using the substitution x= tan a, show that
y = tan-1 2x /1+x2
reduces to
y = 2 tan-1 x
this is what i have done:-
tan y = 2x/1+x2
tan y = 2 tan a / 1 + tan2 a
tan y = 2 tan a / sec2 a
tan y = 2sin a cos a = sin 2a
i cant work this out further...can you help me plz?
first off, i think the denominator should be: 1 - x^2
secondly, you would write it like this: y = arctan [(2x)/(1 - x^2)] .......arctan means the inverse tangent. or you could write tan^{-1} [(2x)/(1 - x^2)]
Now here's how we do it:
Let
But the right hand side is the double angle formula for tangent, so we get:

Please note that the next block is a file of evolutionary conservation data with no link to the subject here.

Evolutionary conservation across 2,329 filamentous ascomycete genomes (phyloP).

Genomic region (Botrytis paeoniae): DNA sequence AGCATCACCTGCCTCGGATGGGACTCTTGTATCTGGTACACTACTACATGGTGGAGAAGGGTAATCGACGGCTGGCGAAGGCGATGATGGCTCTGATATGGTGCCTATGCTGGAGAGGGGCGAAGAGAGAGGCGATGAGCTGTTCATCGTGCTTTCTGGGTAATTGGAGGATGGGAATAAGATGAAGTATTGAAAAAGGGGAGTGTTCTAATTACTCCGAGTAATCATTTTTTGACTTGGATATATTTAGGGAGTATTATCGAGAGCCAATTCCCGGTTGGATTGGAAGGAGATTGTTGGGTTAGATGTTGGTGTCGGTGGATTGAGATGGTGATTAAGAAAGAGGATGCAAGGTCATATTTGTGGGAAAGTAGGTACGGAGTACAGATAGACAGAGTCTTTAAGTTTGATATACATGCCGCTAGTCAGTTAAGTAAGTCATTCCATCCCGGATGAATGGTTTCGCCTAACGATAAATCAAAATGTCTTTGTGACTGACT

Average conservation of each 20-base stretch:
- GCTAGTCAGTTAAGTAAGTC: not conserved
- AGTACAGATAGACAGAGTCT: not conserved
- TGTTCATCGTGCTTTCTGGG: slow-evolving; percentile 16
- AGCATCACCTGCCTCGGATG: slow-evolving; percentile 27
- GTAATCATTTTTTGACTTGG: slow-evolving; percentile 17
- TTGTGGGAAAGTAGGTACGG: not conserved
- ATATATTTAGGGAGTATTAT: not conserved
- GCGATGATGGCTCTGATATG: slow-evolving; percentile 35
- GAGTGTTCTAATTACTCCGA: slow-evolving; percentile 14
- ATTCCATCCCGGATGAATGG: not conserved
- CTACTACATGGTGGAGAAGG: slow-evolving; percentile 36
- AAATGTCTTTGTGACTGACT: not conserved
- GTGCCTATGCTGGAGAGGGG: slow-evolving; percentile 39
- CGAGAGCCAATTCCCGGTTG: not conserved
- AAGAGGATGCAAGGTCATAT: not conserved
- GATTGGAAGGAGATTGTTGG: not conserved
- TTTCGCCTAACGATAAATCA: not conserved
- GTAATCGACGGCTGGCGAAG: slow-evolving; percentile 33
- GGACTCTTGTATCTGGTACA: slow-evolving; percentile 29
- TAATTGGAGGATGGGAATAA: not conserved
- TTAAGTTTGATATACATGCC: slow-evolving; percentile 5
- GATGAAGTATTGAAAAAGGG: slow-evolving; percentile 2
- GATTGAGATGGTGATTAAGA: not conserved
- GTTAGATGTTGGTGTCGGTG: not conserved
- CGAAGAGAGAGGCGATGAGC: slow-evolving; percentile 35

Since, , we have:
as desired
You converted [1 +tan^2(a)] into sec^2(a). Although the conversion is true, it is not needed here.
2tan(a) / 1+tan^2(a)
is tan(2a).
So,
tan(y) = tan(2a)
Get the arctans both sides,
y = 2a -----------------------(i)
But x = tan(a)
So, getting the arctans of both sides,
arctan(x) = a
Substitute that into (i),
y = 2[arctan(x)] --------------shown.